Home healthcare organizations are continually looking for ways to reduce cost, ensure compliance, and serve more patients, while maintaining the highest possible quality of care.
Even though managing field-based expenses in home healthcare differs from other industries, most organizations rely on traditional expense management solutions — or manual processes — to get the job done. In fact, it’s estimated that 90 percent globally depend on this manual process, making it extremely difficult, if not impossible, to gain the visibility, control, and, the comprehensive data insight required to accurately monitor this spend and to drive a positive change.
The best way to illustrate this point may be to contrast Expense Management in healthcare to Expense Management in a Fortune 1000 company. The differences are clear.
Difference #1: Mileage Tracking
Car travel and mileage reimbursement requirements are significantly different between home healthcare organizations and other large companies.
For example, Fortune 1000 companies tend to be sizable employers with large geographic footprints, with employees based domestically and internationally. Healthcare providers are typically big employers within smaller geographic areas, servicing a specific metropolitan area or region.
Thus, most of a healthcare organization’s travel is done by car, as providers travel from one facility to another, or to patients’ homes to administer home healthcare or hospice services within their specific regions. All of this movement adds up.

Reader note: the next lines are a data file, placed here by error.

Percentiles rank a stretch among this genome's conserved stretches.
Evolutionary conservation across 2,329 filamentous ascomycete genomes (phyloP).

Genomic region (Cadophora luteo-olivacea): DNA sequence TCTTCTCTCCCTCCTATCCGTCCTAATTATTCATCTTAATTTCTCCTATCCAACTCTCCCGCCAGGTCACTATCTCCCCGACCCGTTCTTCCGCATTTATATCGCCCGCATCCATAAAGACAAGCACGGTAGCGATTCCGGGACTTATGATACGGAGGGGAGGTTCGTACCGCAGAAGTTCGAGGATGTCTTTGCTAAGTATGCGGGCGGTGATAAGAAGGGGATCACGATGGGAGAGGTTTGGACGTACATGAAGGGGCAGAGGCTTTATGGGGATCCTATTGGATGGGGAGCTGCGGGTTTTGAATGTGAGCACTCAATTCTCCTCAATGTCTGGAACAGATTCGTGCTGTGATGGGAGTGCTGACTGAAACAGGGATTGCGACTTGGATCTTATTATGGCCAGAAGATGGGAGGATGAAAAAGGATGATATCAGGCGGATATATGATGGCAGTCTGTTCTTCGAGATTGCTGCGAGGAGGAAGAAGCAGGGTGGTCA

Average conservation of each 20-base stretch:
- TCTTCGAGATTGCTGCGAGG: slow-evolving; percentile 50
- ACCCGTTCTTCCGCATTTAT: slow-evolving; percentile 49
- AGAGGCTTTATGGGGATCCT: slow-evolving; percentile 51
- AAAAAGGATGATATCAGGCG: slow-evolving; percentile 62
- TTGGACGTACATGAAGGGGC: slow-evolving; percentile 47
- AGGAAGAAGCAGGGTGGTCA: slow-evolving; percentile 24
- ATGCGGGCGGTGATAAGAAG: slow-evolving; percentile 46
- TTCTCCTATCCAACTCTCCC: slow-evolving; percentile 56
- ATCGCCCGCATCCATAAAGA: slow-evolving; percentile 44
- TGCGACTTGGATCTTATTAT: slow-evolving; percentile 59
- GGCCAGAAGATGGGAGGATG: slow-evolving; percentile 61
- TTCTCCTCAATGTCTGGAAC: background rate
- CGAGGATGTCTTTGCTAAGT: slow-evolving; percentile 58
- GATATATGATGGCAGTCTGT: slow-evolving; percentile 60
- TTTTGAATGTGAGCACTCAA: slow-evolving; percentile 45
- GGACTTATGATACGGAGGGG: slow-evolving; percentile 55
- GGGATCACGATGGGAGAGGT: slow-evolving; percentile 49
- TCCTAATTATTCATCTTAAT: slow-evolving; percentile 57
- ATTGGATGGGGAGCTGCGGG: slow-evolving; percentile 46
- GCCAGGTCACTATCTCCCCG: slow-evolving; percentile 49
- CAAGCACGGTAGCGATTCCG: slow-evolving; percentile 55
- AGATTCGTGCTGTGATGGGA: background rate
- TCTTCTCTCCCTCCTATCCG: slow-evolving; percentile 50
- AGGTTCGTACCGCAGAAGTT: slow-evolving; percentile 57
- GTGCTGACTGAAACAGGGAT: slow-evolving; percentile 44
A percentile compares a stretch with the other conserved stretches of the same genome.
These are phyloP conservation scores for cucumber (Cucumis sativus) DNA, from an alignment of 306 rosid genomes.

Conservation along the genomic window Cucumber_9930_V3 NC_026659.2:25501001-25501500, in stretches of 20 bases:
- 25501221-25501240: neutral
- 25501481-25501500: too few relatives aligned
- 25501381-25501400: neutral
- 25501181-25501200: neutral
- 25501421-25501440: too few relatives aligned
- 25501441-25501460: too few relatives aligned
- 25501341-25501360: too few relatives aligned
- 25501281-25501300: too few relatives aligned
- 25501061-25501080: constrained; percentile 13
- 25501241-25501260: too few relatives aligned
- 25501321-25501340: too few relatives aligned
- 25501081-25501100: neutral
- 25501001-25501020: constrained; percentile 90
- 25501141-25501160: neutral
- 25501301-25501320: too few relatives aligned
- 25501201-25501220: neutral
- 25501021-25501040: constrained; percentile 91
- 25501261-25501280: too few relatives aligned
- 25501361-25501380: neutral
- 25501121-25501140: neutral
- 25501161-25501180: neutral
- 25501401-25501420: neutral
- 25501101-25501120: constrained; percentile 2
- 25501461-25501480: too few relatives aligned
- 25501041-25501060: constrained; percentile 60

The amount spent on mileage varies from provider to provider, but it’s very rare to have a healthcare organization where personal mileage is not one of the top three expenses and, on average, healthcare providers spend twice as much on mileage reimbursements than any other industry.
With the demand for mobile healthcare expected to increase from $103B in 2018 to $173B by 2026 as the population ages, those mileage costs will only increase. Yet, most healthcare organizations still rely on their staff to manually track and submit mileage reimbursement requests – which compromises accuracy, increases costs, and adds unnecessary complexity to the expense management process.
Difference #2: Employees in the Field
One of the biggest challenges of managing Expenses in a healthcare environment versus a large corporation is the culture. Whereas other types of organizations can mandate – and enforce – travel policies, per diems, and set firm boundaries around mileage, it’s not so simple for healthcare providers.